Siblings Jade and Dylan Rudder, both students at Summit Academy School – Lorain, participate in the school’s virtual Spartan Spirit Week by reading books while staying in their PJs on Monday. The activity is one of a host of fun and educational assignments Principal Michael Williston scheduled to keep students engaged in learning while school doors remain closed amid the COVID-19 outbreak.

While doors remain closed and classrooms empty at schools across the state, Summit Academy School – Lorain is working hard to maintain a sense of normalcy for its students amid the COVID-19 outbreak. For starters, Lorain Secondary, as the school is commonly known, is hosting a virtual Spartan Spirit Week.

Spearheaded by Principal Michael Williston, the weeklong lineup of activities is underway to encourage the school’s sixth- through 12th-graders to continue to learn and practice positive behavior, and also take time out from COVID-19 media announcements that may trigger anxiety.

“Working with students with special needs who may get anxious [over the COVID-19 outbreak], I wanted to set up a way to make their time out of school a little better. Yes, the kids are away from school, but we still need to educate them,” Williston says. He adds that while he and his staff are supplying students with “blizzard bags” packed with worksheets, assignments and other learning activities, they continue to seek creative means to educate their students remotely.

Lorain Secondary’s at-home activities are also geared to support the Positive Behavioral Interventions and Support (PBIS) program in place at the school and at all Summit Academy schools. The program rewards students with points for good behavior. Students who participate in the school’s Spirit Week activities, for instance, will earn points to redeem for rewards such as attendance at special activities, pizza parties and the like.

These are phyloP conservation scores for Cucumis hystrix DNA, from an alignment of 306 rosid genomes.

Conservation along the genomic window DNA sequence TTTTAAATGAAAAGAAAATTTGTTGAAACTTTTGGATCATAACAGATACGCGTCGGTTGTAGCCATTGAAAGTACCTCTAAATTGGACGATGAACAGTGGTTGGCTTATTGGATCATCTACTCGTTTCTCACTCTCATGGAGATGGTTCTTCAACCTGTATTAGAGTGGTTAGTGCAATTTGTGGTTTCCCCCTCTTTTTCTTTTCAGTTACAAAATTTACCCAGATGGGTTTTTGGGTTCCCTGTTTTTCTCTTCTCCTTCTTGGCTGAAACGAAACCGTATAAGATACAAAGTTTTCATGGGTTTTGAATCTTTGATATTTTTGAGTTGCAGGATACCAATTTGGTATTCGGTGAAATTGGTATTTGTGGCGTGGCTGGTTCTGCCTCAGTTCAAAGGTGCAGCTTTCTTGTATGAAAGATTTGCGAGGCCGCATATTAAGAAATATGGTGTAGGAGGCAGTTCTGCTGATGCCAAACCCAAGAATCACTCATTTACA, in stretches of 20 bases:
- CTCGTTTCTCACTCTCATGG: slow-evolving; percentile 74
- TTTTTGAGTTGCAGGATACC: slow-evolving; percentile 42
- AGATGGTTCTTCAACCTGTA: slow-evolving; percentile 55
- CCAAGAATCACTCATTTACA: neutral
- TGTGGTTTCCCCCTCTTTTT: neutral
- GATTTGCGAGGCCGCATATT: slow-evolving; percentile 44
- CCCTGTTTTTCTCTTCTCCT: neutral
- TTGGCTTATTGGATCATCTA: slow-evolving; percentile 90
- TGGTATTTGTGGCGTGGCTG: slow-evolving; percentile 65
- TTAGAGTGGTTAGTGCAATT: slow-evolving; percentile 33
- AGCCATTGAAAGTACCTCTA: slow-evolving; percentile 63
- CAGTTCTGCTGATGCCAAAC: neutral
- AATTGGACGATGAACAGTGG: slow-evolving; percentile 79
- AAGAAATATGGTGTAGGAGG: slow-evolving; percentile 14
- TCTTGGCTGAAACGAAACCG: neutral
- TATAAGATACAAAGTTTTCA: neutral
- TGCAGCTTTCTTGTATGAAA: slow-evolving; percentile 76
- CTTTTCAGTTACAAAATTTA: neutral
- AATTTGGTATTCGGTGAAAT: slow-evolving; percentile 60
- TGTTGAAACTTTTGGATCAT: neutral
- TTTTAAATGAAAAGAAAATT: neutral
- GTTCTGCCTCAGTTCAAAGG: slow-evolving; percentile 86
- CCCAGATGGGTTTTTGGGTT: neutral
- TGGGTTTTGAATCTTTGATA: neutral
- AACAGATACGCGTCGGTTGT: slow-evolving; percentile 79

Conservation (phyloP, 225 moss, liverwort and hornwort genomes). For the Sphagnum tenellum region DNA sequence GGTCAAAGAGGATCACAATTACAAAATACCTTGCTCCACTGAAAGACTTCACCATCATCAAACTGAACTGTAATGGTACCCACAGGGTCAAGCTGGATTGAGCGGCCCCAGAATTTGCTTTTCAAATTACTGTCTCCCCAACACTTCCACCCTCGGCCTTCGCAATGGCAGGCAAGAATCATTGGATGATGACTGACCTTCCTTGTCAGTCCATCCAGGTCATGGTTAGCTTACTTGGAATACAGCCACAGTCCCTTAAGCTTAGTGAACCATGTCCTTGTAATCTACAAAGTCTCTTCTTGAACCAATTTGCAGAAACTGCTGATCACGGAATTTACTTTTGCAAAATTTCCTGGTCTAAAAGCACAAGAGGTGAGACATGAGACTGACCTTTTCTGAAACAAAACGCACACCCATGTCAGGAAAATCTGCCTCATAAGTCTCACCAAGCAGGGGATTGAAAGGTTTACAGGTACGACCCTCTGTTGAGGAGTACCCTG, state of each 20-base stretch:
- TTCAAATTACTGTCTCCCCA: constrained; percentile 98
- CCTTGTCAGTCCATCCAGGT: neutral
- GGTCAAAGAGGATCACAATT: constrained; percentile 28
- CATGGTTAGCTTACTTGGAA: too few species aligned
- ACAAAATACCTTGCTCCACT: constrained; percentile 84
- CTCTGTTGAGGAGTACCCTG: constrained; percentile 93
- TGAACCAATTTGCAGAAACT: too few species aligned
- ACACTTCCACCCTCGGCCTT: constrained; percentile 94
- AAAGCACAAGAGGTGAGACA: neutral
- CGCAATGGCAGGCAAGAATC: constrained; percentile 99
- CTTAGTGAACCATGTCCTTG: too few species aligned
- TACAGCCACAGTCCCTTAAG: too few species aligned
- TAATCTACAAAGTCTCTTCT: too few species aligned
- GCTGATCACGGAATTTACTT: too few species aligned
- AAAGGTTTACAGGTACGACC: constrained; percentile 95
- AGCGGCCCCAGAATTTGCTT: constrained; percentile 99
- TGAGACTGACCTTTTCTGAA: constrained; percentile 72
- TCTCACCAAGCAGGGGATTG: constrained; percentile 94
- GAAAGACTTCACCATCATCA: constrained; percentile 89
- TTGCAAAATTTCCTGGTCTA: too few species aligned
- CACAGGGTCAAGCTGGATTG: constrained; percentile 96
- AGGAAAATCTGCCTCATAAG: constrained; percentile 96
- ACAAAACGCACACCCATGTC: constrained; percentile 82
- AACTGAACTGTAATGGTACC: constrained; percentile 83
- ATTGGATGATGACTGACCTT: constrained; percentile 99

Siblings Jade and Dylan Rudder, both students at the school, spent yesterday in PJs reading books as part of Spartan Spirit Week. Garbed in flannel and with “Diary of a Wimpy Kid” by Jeff Kinney in hand, seventh-grader Dylan says he appreciated the chance to spend the day reading a book from his favorite series. He says other at-home assignments will help him stay on top of his education.

“The assignments are giving us a chance to get ready for state tests,” Dylan says.

Sixth-grader Jade, who read “Alice in Wonderland” yesterday, says she enjoyed the opportunity to learn and have fun while staying home from school.

“Spirit Week is encouraging kids to do positive things at home. It’s fun,” she says. Jade adds that her teachers, now at a distance, are the kind she can’t help but miss.

“I like the teachers. They’re really supportive,” she says. “When you have a problem, you can always go to someone who will help you out.”

The siblings’ mother, Yolanda Hernandez, credits Williston for structuring at-home activities for her children that are both enjoyable and educational.

“To see the school change it up and also break from something other than related to the coronavirus is a breath of fresh air,” she says.

Other virtual spirit week activities include an exercise day that encourages students to go for a walk, do jumping jacks or participate in another physical fitness activity and another day that focuses student attention on creating a concoction that expresses something positive about the school and being a Spartan, among other goings-0n.